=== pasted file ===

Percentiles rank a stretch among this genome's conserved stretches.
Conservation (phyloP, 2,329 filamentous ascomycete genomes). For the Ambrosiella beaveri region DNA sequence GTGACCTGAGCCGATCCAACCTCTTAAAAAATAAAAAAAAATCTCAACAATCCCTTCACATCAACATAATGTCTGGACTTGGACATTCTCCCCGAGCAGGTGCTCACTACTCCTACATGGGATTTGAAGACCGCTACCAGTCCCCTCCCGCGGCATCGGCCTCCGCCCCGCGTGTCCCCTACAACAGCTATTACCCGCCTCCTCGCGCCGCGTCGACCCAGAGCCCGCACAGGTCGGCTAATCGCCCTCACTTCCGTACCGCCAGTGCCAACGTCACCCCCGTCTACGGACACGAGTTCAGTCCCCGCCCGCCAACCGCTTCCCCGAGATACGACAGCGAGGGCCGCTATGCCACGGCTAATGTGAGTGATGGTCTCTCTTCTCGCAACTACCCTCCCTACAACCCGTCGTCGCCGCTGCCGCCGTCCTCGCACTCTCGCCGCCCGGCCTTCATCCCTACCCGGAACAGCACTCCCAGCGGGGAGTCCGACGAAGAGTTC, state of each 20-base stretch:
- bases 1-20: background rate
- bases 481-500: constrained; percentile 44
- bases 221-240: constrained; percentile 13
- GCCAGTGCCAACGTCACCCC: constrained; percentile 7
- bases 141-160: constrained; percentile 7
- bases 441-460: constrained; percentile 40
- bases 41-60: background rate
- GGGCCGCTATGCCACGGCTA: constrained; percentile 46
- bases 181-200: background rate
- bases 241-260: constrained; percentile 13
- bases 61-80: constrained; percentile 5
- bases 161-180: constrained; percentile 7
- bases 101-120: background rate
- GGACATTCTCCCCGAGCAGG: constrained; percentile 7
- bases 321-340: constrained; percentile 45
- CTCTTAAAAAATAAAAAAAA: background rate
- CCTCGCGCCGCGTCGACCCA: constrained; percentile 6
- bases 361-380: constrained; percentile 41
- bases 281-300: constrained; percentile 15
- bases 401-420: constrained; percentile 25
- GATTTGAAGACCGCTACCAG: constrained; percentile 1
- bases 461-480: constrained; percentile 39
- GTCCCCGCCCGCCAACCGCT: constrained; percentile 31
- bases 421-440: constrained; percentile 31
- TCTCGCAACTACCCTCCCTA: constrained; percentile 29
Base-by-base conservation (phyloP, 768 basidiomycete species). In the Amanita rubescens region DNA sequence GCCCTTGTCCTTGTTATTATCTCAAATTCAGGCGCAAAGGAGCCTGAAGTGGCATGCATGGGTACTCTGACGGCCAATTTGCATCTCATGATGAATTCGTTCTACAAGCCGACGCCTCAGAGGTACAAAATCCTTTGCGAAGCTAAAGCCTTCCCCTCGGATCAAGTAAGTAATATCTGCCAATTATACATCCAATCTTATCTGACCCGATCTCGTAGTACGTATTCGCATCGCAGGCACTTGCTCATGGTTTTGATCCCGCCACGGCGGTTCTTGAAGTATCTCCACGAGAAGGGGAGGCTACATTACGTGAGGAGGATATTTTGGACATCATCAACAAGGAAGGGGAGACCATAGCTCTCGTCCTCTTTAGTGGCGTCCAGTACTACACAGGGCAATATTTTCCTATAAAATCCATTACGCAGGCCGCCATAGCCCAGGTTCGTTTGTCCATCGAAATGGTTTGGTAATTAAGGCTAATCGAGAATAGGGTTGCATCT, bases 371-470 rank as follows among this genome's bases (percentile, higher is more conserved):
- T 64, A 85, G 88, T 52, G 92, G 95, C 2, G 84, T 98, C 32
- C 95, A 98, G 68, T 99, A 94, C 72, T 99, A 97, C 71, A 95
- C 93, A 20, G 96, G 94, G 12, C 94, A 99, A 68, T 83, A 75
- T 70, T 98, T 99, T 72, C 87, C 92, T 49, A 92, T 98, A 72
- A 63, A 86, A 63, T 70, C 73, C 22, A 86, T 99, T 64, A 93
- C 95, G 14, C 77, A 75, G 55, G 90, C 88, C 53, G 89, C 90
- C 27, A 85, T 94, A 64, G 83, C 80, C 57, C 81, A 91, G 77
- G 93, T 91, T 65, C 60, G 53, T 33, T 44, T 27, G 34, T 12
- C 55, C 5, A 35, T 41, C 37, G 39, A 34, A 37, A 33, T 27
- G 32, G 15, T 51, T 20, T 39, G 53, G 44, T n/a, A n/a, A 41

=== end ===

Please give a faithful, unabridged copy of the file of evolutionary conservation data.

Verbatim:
Percentiles rank a stretch among this genome's conserved stretches.
Conservation (phyloP, 2,329 filamentous ascomycete genomes). For the Ambrosiella beaveri region DNA sequence GTGACCTGAGCCGATCCAACCTCTTAAAAAATAAAAAAAAATCTCAACAATCCCTTCACATCAACATAATGTCTGGACTTGGACATTCTCCCCGAGCAGGTGCTCACTACTCCTACATGGGATTTGAAGACCGCTACCAGTCCCCTCCCGCGGCATCGGCCTCCGCCCCGCGTGTCCCCTACAACAGCTATTACCCGCCTCCTCGCGCCGCGTCGACCCAGAGCCCGCACAGGTCGGCTAATCGCCCTCACTTCCGTACCGCCAGTGCCAACGTCACCCCCGTCTACGGACACGAGTTCAGTCCCCGCCCGCCAACCGCTTCCCCGAGATACGACAGCGAGGGCCGCTATGCCACGGCTAATGTGAGTGATGGTCTCTCTTCTCGCAACTACCCTCCCTACAACCCGTCGTCGCCGCTGCCGCCGTCCTCGCACTCTCGCCGCCCGGCCTTCATCCCTACCCGGAACAGCACTCCCAGCGGGGAGTCCGACGAAGAGTTC, state of each 20-base stretch:
- bases 1-20: background rate
- bases 481-500: constrained; percentile 44
- bases 221-240: constrained; percentile 13
- GCCAGTGCCAACGTCACCCC: constrained; percentile 7
- bases 141-160: constrained; percentile 7
- bases 441-460: constrained; percentile 40
- bases 41-60: background rate
- GGGCCGCTATGCCACGGCTA: constrained; percentile 46
- bases 181-200: background rate
- bases 241-260: constrained; percentile 13
- bases 61-80: constrained; percentile 5
- bases 161-180: constrained; percentile 7
- bases 101-120: background rate
- GGACATTCTCCCCGAGCAGG: constrained; percentile 7
- bases 321-340: constrained; percentile 45
- CTCTTAAAAAATAAAAAAAA: background rate
- CCTCGCGCCGCGTCGACCCA: constrained; percentile 6
- bases 361-380: constrained; percentile 41
- bases 281-300: constrained; percentile 15
- bases 401-420: constrained; percentile 25
- GATTTGAAGACCGCTACCAG: constrained; percentile 1
- bases 461-480: constrained; percentile 39
- GTCCCCGCCCGCCAACCGCT: constrained; percentile 31
- bases 421-440: constrained; percentile 31
- TCTCGCAACTACCCTCCCTA: constrained; percentile 29
Base-by-base conservation (phyloP, 768 basidiomycete species). In the Amanita rubescens region DNA sequence GCCCTTGTCCTTGTTATTATCTCAAATTCAGGCGCAAAGGAGCCTGAAGTGGCATGCATGGGTACTCTGACGGCCAATTTGCATCTCATGATGAATTCGTTCTACAAGCCGACGCCTCAGAGGTACAAAATCCTTTGCGAAGCTAAAGCCTTCCCCTCGGATCAAGTAAGTAATATCTGCCAATTATACATCCAATCTTATCTGACCCGATCTCGTAGTACGTATTCGCATCGCAGGCACTTGCTCATGGTTTTGATCCCGCCACGGCGGTTCTTGAAGTATCTCCACGAGAAGGGGAGGCTACATTACGTGAGGAGGATATTTTGGACATCATCAACAAGGAAGGGGAGACCATAGCTCTCGTCCTCTTTAGTGGCGTCCAGTACTACACAGGGCAATATTTTCCTATAAAATCCATTACGCAGGCCGCCATAGCCCAGGTTCGTTTGTCCATCGAAATGGTTTGGTAATTAAGGCTAATCGAGAATAGGGTTGCATCT, bases 371-470 rank as follows among this genome's bases (percentile, higher is more conserved):
- T 64, A 85, G 88, T 52, G 92, G 95, C 2, G 84, T 98, C 32
- C 95, A 98, G 68, T 99, A 94, C 72, T 99, A 97, C 71, A 95
- C 93, A 20, G 96, G 94, G 12, C 94, A 99, A 68, T 83, A 75
- T 70, T 98, T 99, T 72, C 87, C 92, T 49, A 92, T 98, A 72
- A 63, A 86, A 63, T 70, C 73, C 22, A 86, T 99, T 64, A 93
- C 95, G 14, C 77, A 75, G 55, G 90, C 88, C 53, G 89, C 90
- C 27, A 85, T 94, A 64, G 83, C 80, C 57, C 81, A 91, G 77
- G 93, T 91, T 65, C 60, G 53, T 33, T 44, T 27, G 34, T 12
- C 55, C 5, A 35, T 41, C 37, G 39, A 34, A 37, A 33, T 27
- G 32, G 15, T 51, T 20, T 39, G 53, G 44, T n/a, A n/a, A 41